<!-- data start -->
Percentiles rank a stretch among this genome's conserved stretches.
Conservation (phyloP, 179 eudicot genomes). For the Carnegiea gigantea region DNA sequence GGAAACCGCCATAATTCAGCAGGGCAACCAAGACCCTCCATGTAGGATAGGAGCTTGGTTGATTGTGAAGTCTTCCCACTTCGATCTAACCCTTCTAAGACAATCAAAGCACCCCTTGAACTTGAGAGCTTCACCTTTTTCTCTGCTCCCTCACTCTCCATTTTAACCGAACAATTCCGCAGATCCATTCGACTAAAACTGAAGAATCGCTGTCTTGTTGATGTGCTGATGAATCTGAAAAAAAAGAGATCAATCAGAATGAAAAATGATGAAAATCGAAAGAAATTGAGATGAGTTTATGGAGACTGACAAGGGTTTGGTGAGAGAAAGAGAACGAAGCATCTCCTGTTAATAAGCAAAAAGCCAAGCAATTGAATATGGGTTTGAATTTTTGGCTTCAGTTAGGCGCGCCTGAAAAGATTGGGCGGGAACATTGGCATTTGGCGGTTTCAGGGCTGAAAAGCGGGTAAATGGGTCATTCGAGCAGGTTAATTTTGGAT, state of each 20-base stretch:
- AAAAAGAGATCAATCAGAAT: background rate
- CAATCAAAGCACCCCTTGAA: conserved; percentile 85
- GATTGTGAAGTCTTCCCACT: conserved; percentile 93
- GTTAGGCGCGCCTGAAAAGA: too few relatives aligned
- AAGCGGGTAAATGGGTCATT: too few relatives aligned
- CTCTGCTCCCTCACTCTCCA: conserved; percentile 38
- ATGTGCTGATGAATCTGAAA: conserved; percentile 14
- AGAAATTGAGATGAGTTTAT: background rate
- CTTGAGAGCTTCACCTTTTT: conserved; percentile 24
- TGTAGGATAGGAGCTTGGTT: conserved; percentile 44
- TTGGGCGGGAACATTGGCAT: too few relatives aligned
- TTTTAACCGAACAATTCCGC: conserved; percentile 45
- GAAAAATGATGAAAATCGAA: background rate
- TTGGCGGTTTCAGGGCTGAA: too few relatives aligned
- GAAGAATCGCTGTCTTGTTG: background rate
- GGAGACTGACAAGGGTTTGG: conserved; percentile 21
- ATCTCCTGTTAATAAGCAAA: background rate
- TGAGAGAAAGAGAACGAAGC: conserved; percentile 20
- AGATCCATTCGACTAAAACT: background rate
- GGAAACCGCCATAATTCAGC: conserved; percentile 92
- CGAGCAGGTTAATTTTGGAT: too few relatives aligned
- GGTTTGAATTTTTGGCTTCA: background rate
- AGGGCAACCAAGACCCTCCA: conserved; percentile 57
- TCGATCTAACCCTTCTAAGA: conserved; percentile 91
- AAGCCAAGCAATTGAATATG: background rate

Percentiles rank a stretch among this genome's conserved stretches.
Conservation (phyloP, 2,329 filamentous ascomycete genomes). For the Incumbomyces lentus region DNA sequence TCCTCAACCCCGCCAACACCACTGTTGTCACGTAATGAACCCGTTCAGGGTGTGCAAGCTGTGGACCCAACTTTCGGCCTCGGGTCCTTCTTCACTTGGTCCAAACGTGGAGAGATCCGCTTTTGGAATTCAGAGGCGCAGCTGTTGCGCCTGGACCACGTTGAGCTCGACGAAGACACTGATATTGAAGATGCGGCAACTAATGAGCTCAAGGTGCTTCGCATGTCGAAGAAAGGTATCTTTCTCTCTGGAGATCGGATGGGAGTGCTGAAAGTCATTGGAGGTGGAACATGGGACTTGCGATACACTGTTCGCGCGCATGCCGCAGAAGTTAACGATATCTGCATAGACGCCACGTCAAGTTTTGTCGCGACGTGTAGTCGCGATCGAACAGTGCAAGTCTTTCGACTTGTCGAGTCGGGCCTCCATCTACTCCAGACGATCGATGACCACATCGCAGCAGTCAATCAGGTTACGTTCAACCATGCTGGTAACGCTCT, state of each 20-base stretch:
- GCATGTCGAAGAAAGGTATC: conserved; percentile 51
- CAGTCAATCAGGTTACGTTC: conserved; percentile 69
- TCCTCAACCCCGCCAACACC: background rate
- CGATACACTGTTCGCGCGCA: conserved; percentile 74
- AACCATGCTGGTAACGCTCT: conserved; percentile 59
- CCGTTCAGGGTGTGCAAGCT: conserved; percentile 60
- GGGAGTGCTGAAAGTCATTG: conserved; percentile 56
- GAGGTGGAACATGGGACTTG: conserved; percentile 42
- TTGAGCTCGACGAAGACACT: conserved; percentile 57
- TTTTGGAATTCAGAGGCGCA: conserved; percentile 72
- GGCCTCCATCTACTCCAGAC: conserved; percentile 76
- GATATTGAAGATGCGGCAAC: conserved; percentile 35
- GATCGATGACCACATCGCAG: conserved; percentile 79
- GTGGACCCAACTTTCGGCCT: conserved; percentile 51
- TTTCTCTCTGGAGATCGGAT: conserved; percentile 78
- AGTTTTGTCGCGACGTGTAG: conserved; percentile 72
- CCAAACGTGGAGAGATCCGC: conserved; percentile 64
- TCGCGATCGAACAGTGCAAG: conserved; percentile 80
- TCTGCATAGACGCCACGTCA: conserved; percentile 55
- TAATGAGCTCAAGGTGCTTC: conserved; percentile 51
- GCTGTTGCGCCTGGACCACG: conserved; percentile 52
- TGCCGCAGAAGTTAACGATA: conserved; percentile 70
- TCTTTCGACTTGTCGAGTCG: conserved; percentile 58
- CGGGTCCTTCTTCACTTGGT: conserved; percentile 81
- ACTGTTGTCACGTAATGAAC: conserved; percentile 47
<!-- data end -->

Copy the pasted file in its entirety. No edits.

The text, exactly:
Percentiles rank a stretch among this genome's conserved stretches.
Conservation (phyloP, 179 eudicot genomes). For the Carnegiea gigantea region DNA sequence GGAAACCGCCATAATTCAGCAGGGCAACCAAGACCCTCCATGTAGGATAGGAGCTTGGTTGATTGTGAAGTCTTCCCACTTCGATCTAACCCTTCTAAGACAATCAAAGCACCCCTTGAACTTGAGAGCTTCACCTTTTTCTCTGCTCCCTCACTCTCCATTTTAACCGAACAATTCCGCAGATCCATTCGACTAAAACTGAAGAATCGCTGTCTTGTTGATGTGCTGATGAATCTGAAAAAAAAGAGATCAATCAGAATGAAAAATGATGAAAATCGAAAGAAATTGAGATGAGTTTATGGAGACTGACAAGGGTTTGGTGAGAGAAAGAGAACGAAGCATCTCCTGTTAATAAGCAAAAAGCCAAGCAATTGAATATGGGTTTGAATTTTTGGCTTCAGTTAGGCGCGCCTGAAAAGATTGGGCGGGAACATTGGCATTTGGCGGTTTCAGGGCTGAAAAGCGGGTAAATGGGTCATTCGAGCAGGTTAATTTTGGAT, state of each 20-base stretch:
- AAAAAGAGATCAATCAGAAT: background rate
- CAATCAAAGCACCCCTTGAA: conserved; percentile 85
- GATTGTGAAGTCTTCCCACT: conserved; percentile 93
- GTTAGGCGCGCCTGAAAAGA: too few relatives aligned
- AAGCGGGTAAATGGGTCATT: too few relatives aligned
- CTCTGCTCCCTCACTCTCCA: conserved; percentile 38
- ATGTGCTGATGAATCTGAAA: conserved; percentile 14
- AGAAATTGAGATGAGTTTAT: background rate
- CTTGAGAGCTTCACCTTTTT: conserved; percentile 24
- TGTAGGATAGGAGCTTGGTT: conserved; percentile 44
- TTGGGCGGGAACATTGGCAT: too few relatives aligned
- TTTTAACCGAACAATTCCGC: conserved; percentile 45
- GAAAAATGATGAAAATCGAA: background rate
- TTGGCGGTTTCAGGGCTGAA: too few relatives aligned
- GAAGAATCGCTGTCTTGTTG: background rate
- GGAGACTGACAAGGGTTTGG: conserved; percentile 21
- ATCTCCTGTTAATAAGCAAA: background rate
- TGAGAGAAAGAGAACGAAGC: conserved; percentile 20
- AGATCCATTCGACTAAAACT: background rate
- GGAAACCGCCATAATTCAGC: conserved; percentile 92
- CGAGCAGGTTAATTTTGGAT: too few relatives aligned
- GGTTTGAATTTTTGGCTTCA: background rate
- AGGGCAACCAAGACCCTCCA: conserved; percentile 57
- TCGATCTAACCCTTCTAAGA: conserved; percentile 91
- AAGCCAAGCAATTGAATATG: background rate

Percentiles rank a stretch among this genome's conserved stretches.
Conservation (phyloP, 2,329 filamentous ascomycete genomes). For the Incumbomyces lentus region DNA sequence TCCTCAACCCCGCCAACACCACTGTTGTCACGTAATGAACCCGTTCAGGGTGTGCAAGCTGTGGACCCAACTTTCGGCCTCGGGTCCTTCTTCACTTGGTCCAAACGTGGAGAGATCCGCTTTTGGAATTCAGAGGCGCAGCTGTTGCGCCTGGACCACGTTGAGCTCGACGAAGACACTGATATTGAAGATGCGGCAACTAATGAGCTCAAGGTGCTTCGCATGTCGAAGAAAGGTATCTTTCTCTCTGGAGATCGGATGGGAGTGCTGAAAGTCATTGGAGGTGGAACATGGGACTTGCGATACACTGTTCGCGCGCATGCCGCAGAAGTTAACGATATCTGCATAGACGCCACGTCAAGTTTTGTCGCGACGTGTAGTCGCGATCGAACAGTGCAAGTCTTTCGACTTGTCGAGTCGGGCCTCCATCTACTCCAGACGATCGATGACCACATCGCAGCAGTCAATCAGGTTACGTTCAACCATGCTGGTAACGCTCT, state of each 20-base stretch:
- GCATGTCGAAGAAAGGTATC: conserved; percentile 51
- CAGTCAATCAGGTTACGTTC: conserved; percentile 69
- TCCTCAACCCCGCCAACACC: background rate
- CGATACACTGTTCGCGCGCA: conserved; percentile 74
- AACCATGCTGGTAACGCTCT: conserved; percentile 59
- CCGTTCAGGGTGTGCAAGCT: conserved; percentile 60
- GGGAGTGCTGAAAGTCATTG: conserved; percentile 56
- GAGGTGGAACATGGGACTTG: conserved; percentile 42
- TTGAGCTCGACGAAGACACT: conserved; percentile 57
- TTTTGGAATTCAGAGGCGCA: conserved; percentile 72
- GGCCTCCATCTACTCCAGAC: conserved; percentile 76
- GATATTGAAGATGCGGCAAC: conserved; percentile 35
- GATCGATGACCACATCGCAG: conserved; percentile 79
- GTGGACCCAACTTTCGGCCT: conserved; percentile 51
- TTTCTCTCTGGAGATCGGAT: conserved; percentile 78
- AGTTTTGTCGCGACGTGTAG: conserved; percentile 72
- CCAAACGTGGAGAGATCCGC: conserved; percentile 64
- TCGCGATCGAACAGTGCAAG: conserved; percentile 80
- TCTGCATAGACGCCACGTCA: conserved; percentile 55
- TAATGAGCTCAAGGTGCTTC: conserved; percentile 51
- GCTGTTGCGCCTGGACCACG: conserved; percentile 52
- TGCCGCAGAAGTTAACGATA: conserved; percentile 70
- TCTTTCGACTTGTCGAGTCG: conserved; percentile 58
- CGGGTCCTTCTTCACTTGGT: conserved; percentile 81
- ACTGTTGTCACGTAATGAAC: conserved; percentile 47